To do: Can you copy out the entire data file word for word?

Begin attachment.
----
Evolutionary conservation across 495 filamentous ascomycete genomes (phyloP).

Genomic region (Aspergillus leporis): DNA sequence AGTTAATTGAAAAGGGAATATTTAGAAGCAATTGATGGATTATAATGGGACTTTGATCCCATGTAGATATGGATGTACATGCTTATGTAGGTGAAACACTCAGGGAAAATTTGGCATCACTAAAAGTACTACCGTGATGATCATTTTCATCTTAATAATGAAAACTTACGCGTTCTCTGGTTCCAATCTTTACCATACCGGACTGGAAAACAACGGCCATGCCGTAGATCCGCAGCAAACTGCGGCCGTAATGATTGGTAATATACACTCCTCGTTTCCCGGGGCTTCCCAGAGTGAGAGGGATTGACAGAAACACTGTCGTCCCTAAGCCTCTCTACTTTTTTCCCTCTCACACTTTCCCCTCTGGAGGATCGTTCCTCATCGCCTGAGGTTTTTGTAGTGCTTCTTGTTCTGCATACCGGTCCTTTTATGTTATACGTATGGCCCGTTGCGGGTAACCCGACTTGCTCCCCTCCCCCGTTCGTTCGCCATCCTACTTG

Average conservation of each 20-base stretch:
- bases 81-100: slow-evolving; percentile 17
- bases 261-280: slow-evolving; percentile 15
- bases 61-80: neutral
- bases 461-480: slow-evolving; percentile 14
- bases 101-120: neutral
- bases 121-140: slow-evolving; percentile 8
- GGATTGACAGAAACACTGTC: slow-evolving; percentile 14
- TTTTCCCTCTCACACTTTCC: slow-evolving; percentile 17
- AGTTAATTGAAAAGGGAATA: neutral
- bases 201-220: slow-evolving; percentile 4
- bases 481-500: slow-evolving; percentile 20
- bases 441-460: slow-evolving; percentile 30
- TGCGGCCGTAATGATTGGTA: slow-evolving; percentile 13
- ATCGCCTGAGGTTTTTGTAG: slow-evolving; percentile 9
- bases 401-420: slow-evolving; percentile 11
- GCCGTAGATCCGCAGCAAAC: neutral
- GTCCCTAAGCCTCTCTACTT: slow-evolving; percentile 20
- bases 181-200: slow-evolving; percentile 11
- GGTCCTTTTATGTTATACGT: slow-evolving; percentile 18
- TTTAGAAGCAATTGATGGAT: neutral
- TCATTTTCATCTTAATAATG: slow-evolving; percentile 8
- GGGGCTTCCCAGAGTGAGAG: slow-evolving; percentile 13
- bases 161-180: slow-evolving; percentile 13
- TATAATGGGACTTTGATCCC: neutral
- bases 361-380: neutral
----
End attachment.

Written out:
Evolutionary conservation across 495 filamentous ascomycete genomes (phyloP).

Genomic region (Aspergillus leporis): DNA sequence AGTTAATTGAAAAGGGAATATTTAGAAGCAATTGATGGATTATAATGGGACTTTGATCCCATGTAGATATGGATGTACATGCTTATGTAGGTGAAACACTCAGGGAAAATTTGGCATCACTAAAAGTACTACCGTGATGATCATTTTCATCTTAATAATGAAAACTTACGCGTTCTCTGGTTCCAATCTTTACCATACCGGACTGGAAAACAACGGCCATGCCGTAGATCCGCAGCAAACTGCGGCCGTAATGATTGGTAATATACACTCCTCGTTTCCCGGGGCTTCCCAGAGTGAGAGGGATTGACAGAAACACTGTCGTCCCTAAGCCTCTCTACTTTTTTCCCTCTCACACTTTCCCCTCTGGAGGATCGTTCCTCATCGCCTGAGGTTTTTGTAGTGCTTCTTGTTCTGCATACCGGTCCTTTTATGTTATACGTATGGCCCGTTGCGGGTAACCCGACTTGCTCCCCTCCCCCGTTCGTTCGCCATCCTACTTG

Average conservation of each 20-base stretch:
- bases 81-100: slow-evolving; percentile 17
- bases 261-280: slow-evolving; percentile 15
- bases 61-80: neutral
- bases 461-480: slow-evolving; percentile 14
- bases 101-120: neutral
- bases 121-140: slow-evolving; percentile 8
- GGATTGACAGAAACACTGTC: slow-evolving; percentile 14
- TTTTCCCTCTCACACTTTCC: slow-evolving; percentile 17
- AGTTAATTGAAAAGGGAATA: neutral
- bases 201-220: slow-evolving; percentile 4
- bases 481-500: slow-evolving; percentile 20
- bases 441-460: slow-evolving; percentile 30
- TGCGGCCGTAATGATTGGTA: slow-evolving; percentile 13
- ATCGCCTGAGGTTTTTGTAG: slow-evolving; percentile 9
- bases 401-420: slow-evolving; percentile 11
- GCCGTAGATCCGCAGCAAAC: neutral
- GTCCCTAAGCCTCTCTACTT: slow-evolving; percentile 20
- bases 181-200: slow-evolving; percentile 11
- GGTCCTTTTATGTTATACGT: slow-evolving; percentile 18
- TTTAGAAGCAATTGATGGAT: neutral
- TCATTTTCATCTTAATAATG: slow-evolving; percentile 8
- GGGGCTTCCCAGAGTGAGAG: slow-evolving; percentile 13
- bases 161-180: slow-evolving; percentile 13
- TATAATGGGACTTTGATCCC: neutral
- bases 361-380: neutral